The Spotted Sandpiper

Posted August 30, 2021 by Vindi Sekhon

Found in freshwater areas such as rivers and streams, Spotted Sandpipers typically nest close to the shore. Unfortunately, this reliance on coastlines has led to many problems for these birds – especially when chemicals are dumped into water. 

The usage of pesticides and other chemicals may seem harmless – but when these substances float downstream, they can create large problems for local wildlife. Chemicals like pesticides can deplete resources, making it harder for wildlife like Spotted Sandpipers to find food sources they are dependant on. The digestion of pesticides can lead to wildlife having a difficult time reproducing or lead to the baby birds being born with deficiencies. 

Similarly, discarded litter along BC’s beaches makes it harder for sandpipers to find safe habitats, and may even lead to entanglement. International Coastal Cleanup Day (ICC) on September 18th is a reminder that shorelines, which are home to many different types of wildlife (including Spotted Sandpipers), are a vital part of our ecosystem. Protecting our shorelines protects our wildlife! 

 About Spotted Sandpipers 

Dark spots on their white and brown feathers make these birds easy to distinguish on British Columbia’s shorelines. From May to August these small birds had their breeding season, building families in anticipation for their migration South for Winter.  

 When creating nests for their families, the male and female Spotted Sandpiper will choose a nest location under broad-leafed plants or, if there are predators nearby, below lots of vegetation. This area near the water is essential to their health since it provides their diet (which is primarily made up of aquatic larvae, flies, beetles and worms). Though it is less common, Spotted Sandpipers have also been known to eat fish! Smaller fish and even dead fish are both food sources for these sandpipers.  

How to Help 

Helping our coastlines helps Spotted Sandpipers by…

  • Reducing plastic. Single-use plastic, unfortunately, often ends up in the ocean. Simple things like bringing a grocery bag when shopping, reusing a water bottle instead of buying plastic ones, and using reusable masks will all reduce plastic.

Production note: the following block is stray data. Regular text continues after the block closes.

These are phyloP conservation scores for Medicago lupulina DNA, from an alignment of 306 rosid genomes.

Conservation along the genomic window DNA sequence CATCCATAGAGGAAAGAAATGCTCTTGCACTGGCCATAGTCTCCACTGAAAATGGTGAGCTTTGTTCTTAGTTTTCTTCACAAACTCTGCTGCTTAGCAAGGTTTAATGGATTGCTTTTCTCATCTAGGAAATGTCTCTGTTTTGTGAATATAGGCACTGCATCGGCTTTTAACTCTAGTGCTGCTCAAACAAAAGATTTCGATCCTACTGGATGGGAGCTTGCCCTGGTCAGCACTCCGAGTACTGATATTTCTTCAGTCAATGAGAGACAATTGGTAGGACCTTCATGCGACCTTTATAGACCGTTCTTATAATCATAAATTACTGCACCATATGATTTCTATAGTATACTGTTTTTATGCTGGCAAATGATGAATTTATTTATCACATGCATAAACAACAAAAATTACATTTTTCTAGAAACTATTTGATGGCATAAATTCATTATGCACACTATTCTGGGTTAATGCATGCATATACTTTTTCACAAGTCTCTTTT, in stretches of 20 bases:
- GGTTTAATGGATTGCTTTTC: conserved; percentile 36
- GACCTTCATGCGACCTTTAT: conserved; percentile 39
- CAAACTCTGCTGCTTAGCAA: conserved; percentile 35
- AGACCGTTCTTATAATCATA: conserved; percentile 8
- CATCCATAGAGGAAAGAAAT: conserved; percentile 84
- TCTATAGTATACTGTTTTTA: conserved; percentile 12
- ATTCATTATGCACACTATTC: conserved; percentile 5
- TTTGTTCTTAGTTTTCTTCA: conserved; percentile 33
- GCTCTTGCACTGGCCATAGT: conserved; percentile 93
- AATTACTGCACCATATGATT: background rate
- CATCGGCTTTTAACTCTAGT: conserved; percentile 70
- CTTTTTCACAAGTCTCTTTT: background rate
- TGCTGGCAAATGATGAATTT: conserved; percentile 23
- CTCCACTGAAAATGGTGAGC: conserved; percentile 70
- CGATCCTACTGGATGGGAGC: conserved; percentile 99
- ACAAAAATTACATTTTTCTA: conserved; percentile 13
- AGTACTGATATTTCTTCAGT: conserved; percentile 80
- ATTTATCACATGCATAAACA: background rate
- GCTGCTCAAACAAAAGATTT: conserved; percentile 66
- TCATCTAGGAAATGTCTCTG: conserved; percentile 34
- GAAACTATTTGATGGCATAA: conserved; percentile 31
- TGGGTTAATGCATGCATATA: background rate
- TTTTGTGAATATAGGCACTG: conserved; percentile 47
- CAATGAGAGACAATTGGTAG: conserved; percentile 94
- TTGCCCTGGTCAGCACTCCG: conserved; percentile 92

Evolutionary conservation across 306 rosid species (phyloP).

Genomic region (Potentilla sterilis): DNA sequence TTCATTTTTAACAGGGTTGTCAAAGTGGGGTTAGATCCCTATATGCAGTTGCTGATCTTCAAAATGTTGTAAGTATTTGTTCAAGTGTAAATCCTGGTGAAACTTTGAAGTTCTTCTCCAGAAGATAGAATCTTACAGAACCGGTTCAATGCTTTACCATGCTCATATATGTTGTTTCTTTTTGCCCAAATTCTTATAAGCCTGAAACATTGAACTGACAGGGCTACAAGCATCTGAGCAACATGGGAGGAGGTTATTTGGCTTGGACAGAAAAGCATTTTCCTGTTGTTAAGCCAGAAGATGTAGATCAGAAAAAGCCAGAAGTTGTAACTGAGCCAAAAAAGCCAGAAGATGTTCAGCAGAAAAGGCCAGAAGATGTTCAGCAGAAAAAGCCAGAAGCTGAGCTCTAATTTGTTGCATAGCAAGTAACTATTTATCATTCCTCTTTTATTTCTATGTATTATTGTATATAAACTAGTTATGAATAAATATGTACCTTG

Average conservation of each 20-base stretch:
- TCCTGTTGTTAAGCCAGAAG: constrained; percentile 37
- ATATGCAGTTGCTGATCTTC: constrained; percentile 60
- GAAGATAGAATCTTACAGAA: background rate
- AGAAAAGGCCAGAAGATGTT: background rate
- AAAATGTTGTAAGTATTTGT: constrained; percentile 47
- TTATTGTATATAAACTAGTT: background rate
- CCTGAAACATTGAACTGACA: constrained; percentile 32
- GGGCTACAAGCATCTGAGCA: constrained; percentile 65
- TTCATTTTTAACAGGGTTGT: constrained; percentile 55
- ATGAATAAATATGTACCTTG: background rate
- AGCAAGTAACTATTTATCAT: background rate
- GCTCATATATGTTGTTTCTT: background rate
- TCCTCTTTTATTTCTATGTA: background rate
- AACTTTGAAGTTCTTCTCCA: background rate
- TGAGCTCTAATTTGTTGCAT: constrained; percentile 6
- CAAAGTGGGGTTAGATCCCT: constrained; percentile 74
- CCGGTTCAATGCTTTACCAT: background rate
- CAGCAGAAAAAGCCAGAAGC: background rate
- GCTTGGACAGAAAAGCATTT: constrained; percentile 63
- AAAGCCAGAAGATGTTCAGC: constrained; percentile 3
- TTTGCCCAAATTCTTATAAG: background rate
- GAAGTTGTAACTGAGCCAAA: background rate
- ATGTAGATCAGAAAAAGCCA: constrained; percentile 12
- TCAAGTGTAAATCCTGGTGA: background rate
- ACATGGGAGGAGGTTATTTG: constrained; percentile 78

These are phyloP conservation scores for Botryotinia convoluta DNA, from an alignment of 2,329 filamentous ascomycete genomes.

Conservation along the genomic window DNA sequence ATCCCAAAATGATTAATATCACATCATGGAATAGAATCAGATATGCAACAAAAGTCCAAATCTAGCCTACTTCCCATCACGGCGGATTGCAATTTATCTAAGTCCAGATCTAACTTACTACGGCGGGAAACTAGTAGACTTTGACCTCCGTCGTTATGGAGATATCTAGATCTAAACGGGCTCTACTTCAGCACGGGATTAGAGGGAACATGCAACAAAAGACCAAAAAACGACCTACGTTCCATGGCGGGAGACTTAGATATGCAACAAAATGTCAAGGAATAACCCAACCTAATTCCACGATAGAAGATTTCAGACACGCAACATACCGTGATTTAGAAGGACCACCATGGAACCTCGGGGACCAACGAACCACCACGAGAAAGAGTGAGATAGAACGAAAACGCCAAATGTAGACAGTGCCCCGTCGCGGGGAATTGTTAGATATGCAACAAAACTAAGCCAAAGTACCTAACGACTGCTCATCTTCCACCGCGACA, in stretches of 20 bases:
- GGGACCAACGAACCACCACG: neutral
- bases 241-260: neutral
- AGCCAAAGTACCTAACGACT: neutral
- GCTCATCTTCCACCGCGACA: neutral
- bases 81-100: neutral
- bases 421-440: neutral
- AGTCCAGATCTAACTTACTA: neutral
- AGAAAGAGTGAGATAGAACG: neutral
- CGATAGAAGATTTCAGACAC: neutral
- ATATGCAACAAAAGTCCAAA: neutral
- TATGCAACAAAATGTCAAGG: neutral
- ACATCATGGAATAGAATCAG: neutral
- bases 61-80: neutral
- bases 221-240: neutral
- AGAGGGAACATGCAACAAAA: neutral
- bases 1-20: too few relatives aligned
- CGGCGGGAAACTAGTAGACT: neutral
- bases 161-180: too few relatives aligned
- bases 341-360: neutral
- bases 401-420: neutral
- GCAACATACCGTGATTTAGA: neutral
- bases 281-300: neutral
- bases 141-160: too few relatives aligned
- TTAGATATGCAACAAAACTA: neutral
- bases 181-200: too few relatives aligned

• Disposing of single-use plastic is everywhere – so when throwing away trash, disposing of it responsibly is a great way to help. 
  • Using natural alternatives. Pesticides and other harmful chemicals often get swept downstream, into the homes of Spotted Sandpipers. Natural alternatives, such as garlic spray, will make sure the habitats of BC wildlife are safe. 
  • Following drought regulations. Protecting BC’s coastlines by reducing the amount of water used around the home is a simple way to aid the cause. 
  • Starting a cleanup! Naturally, cleaning up the coastline is another way to help Spotted Sandpipers. Ocean Conservancy fights for trash-free seas, providing resources for those interested in starting their cleanup. 

Of course, helping injured birds is another great way to help! If you see a bird that has exposed bone or blood, bugs or insects covering it, no feathers, or a bird that is sleeping, human intervention is required. Call Wildlife Rescue’s Support Centre at 604-526-7275. To help us return your call quickly, please leave your contact information and observation.  

 Avoid chemicals and keep Spotted Sandpipers safe! 


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